Heating is an important issue for many households this winter. Although the prices for firewood have also risen sharply in the course of the energy crisis, the domestic energy supplier wood is more popular than ever. However, the cheapest wood is not necessarily the most cost-efficient energy supplier.

German Blackout Experts Now Giving Blackout Courses

“I’m taking Blackout Basics. Which one did you enroll in?”

The folks who caused the situation in the first place (German voters) are now teaching each other how to avoid the situation they already caused in the first place. Go renewables! Nuclear energy? Nein, Danke!

Growing number of Germans won’t be left in dark with blackout courses – Once purely the stuff of action movie plots, the prospect of the lights going out in Europe’s biggest economy has become a conceivable threat during the current energy crisis.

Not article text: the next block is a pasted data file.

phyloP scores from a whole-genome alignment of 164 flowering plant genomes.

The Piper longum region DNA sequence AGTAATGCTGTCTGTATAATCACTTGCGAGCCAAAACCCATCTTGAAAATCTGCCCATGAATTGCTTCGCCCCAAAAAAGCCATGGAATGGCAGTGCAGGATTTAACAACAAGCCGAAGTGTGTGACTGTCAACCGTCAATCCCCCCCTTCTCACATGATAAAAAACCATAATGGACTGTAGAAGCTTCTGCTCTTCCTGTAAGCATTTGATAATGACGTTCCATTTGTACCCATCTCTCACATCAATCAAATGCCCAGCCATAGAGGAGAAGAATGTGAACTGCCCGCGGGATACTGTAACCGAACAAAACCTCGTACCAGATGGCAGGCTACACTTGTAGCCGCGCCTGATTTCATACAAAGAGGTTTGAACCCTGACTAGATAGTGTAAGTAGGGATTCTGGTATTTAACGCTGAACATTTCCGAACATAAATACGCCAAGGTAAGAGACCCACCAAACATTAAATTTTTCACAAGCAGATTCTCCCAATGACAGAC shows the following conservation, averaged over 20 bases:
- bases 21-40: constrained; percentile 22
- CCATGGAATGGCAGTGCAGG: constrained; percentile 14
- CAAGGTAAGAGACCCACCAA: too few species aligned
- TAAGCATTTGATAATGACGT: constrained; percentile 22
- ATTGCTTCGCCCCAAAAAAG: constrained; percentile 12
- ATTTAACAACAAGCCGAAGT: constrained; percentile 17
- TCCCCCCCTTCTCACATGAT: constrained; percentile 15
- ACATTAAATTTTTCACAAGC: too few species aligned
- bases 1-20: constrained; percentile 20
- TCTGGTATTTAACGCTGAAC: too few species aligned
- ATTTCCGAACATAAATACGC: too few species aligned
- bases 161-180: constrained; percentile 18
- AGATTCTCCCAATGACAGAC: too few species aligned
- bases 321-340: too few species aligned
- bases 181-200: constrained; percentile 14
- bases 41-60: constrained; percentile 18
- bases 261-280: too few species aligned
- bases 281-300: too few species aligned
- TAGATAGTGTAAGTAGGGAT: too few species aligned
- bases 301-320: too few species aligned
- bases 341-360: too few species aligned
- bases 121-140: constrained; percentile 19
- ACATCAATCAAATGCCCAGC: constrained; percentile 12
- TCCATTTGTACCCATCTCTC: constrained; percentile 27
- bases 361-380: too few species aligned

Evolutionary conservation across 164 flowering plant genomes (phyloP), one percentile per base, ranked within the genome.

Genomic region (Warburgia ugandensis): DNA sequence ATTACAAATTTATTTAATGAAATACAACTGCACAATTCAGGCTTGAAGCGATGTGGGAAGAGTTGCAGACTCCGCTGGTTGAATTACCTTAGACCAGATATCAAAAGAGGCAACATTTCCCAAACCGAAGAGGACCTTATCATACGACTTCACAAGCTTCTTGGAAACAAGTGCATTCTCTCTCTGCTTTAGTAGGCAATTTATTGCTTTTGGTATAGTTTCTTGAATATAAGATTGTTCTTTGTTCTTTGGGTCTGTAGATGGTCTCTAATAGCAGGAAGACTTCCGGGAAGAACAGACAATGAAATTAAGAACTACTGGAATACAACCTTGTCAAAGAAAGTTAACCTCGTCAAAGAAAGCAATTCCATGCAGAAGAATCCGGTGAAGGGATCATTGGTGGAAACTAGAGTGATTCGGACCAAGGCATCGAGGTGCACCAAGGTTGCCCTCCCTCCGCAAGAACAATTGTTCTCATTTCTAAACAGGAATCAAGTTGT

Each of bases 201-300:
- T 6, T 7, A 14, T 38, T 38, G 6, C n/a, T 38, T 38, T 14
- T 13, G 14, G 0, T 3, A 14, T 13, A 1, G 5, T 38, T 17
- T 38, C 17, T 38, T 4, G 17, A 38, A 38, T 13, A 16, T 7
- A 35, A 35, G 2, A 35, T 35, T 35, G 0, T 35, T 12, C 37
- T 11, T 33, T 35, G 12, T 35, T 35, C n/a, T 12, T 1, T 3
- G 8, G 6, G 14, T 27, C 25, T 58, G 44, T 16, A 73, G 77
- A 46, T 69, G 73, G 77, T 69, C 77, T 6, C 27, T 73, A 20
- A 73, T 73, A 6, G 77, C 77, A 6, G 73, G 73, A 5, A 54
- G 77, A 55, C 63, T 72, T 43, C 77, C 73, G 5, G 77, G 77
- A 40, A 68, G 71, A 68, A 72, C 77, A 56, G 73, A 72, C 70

Looking to be the heroes in a real-life blackout, a growing number of Germans are turning to citizens’ courses to learn how to act if they find themselves plunged into darkness.

“If the electricity goes out then absolutely nothing works any more. And we need to understand what ‘nothing working’ really means,” said Birgitt Eberlin, an instructor at the Workers’ Samaritan Federation (ASB).

German Of The Day: “Keine Deutsche Sonderwege”

That means no (more) Germany going it alone.

That’s a very popular political mantra here. You normally hear it right before Germany goes it alone again.

France and Germany’s relationship questioned as Scholz goes alone on policy – Germany has been criticized for approving a 200 billion euro ($200.2 billion) rescue package.

Fresh tensions between France and Germany are challenging their relationship at a time when their unity is critical for broader European policy in tackling the energy crisis.

The leaders of the two nations will meet in Paris on Wednesday, but this encounter almost got canceled.

German Of The Day: Arbeitsplatzabbau

That means job cuts.

Energy crisis: Quarter of German companies ‘plan to cut jobs’ – In order to tackle rising energy prices, a quarter of German companies revealed in a new survey that they planned to cut jobs, among other cost saving measures.